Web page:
The ever-shrinking airline seat

In recent years everyone's been talking about "seat pitch" – the distance between each row of seats. As materials have gotten stronger and lighter, seats have been getting thinner and thus an apples-to-apples comparison of seat pitch from decades ago (when we always seem to imagine things being better) with today isn't really possible.

With most modern planes today, airlines have standardized on 29-31" of seat pitch in economy, 34-38" in economy plus (and most American domestic "First" Class), and 58" or more in long-haul Business and First Class. There's not a lot changing on this front until we get to the standing/saddle configuration that we keep getting rumors of.

But the urge to cram more people into the plane is never-ending and next frontier is seat width. The trend has been to try and put another seat into each row: as much as 11 across in the A380 Emirates wants, and 10-across in the 777. To do that, seats and aisles have to be narrower. So now you need to start paying extra attention to seat width when checking seating charts on SeatGuru. 18" is the generally agreed-upon standard width for economy, but you can see that AirCanada has already started squeezing people down into 17" seats.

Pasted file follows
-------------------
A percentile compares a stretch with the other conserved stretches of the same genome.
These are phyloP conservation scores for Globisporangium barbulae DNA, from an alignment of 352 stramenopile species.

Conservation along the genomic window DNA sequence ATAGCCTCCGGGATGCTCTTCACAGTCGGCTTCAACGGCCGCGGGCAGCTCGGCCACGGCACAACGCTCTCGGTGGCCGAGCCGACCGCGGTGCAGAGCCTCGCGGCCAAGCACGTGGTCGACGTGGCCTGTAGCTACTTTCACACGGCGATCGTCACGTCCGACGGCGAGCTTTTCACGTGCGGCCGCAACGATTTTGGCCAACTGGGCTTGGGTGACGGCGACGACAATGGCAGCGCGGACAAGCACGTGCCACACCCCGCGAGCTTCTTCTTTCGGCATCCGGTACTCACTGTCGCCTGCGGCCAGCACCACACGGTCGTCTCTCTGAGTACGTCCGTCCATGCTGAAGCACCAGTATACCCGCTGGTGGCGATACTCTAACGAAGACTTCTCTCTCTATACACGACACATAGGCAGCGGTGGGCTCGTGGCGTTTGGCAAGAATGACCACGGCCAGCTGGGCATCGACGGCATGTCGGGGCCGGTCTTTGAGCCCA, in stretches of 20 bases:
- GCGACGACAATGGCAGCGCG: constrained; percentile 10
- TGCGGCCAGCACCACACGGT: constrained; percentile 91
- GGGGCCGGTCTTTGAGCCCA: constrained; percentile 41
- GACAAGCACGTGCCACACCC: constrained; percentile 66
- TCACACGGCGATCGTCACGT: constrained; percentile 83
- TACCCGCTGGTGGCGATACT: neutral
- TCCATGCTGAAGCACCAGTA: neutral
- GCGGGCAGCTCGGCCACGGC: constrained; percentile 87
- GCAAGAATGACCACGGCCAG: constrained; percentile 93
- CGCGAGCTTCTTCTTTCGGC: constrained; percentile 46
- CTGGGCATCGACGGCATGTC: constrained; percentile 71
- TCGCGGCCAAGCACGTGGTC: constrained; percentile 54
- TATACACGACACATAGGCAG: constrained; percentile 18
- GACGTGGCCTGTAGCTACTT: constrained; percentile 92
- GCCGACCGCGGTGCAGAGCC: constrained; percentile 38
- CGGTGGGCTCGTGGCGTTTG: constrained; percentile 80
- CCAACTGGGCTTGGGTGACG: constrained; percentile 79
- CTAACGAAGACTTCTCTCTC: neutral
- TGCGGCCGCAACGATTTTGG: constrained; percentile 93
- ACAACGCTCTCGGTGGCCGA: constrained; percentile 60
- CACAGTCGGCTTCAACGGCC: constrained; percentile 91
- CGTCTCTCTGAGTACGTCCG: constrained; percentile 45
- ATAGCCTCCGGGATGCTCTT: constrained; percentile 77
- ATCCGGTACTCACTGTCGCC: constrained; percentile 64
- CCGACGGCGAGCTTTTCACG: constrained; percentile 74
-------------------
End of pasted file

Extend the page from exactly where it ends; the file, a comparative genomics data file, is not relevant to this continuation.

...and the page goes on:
One small piece of good news on this front is that JAL just announced that they're re-vamping their 787-800s to actually remove one seat per row and allow for 19" wide seats in economy. The new planes will fly Tokyo-Frankfurt and Tokyo-JFK in early 2015. All this and a Toto Washlet on board? How can I lose?!

JAL's SkyWider II seats


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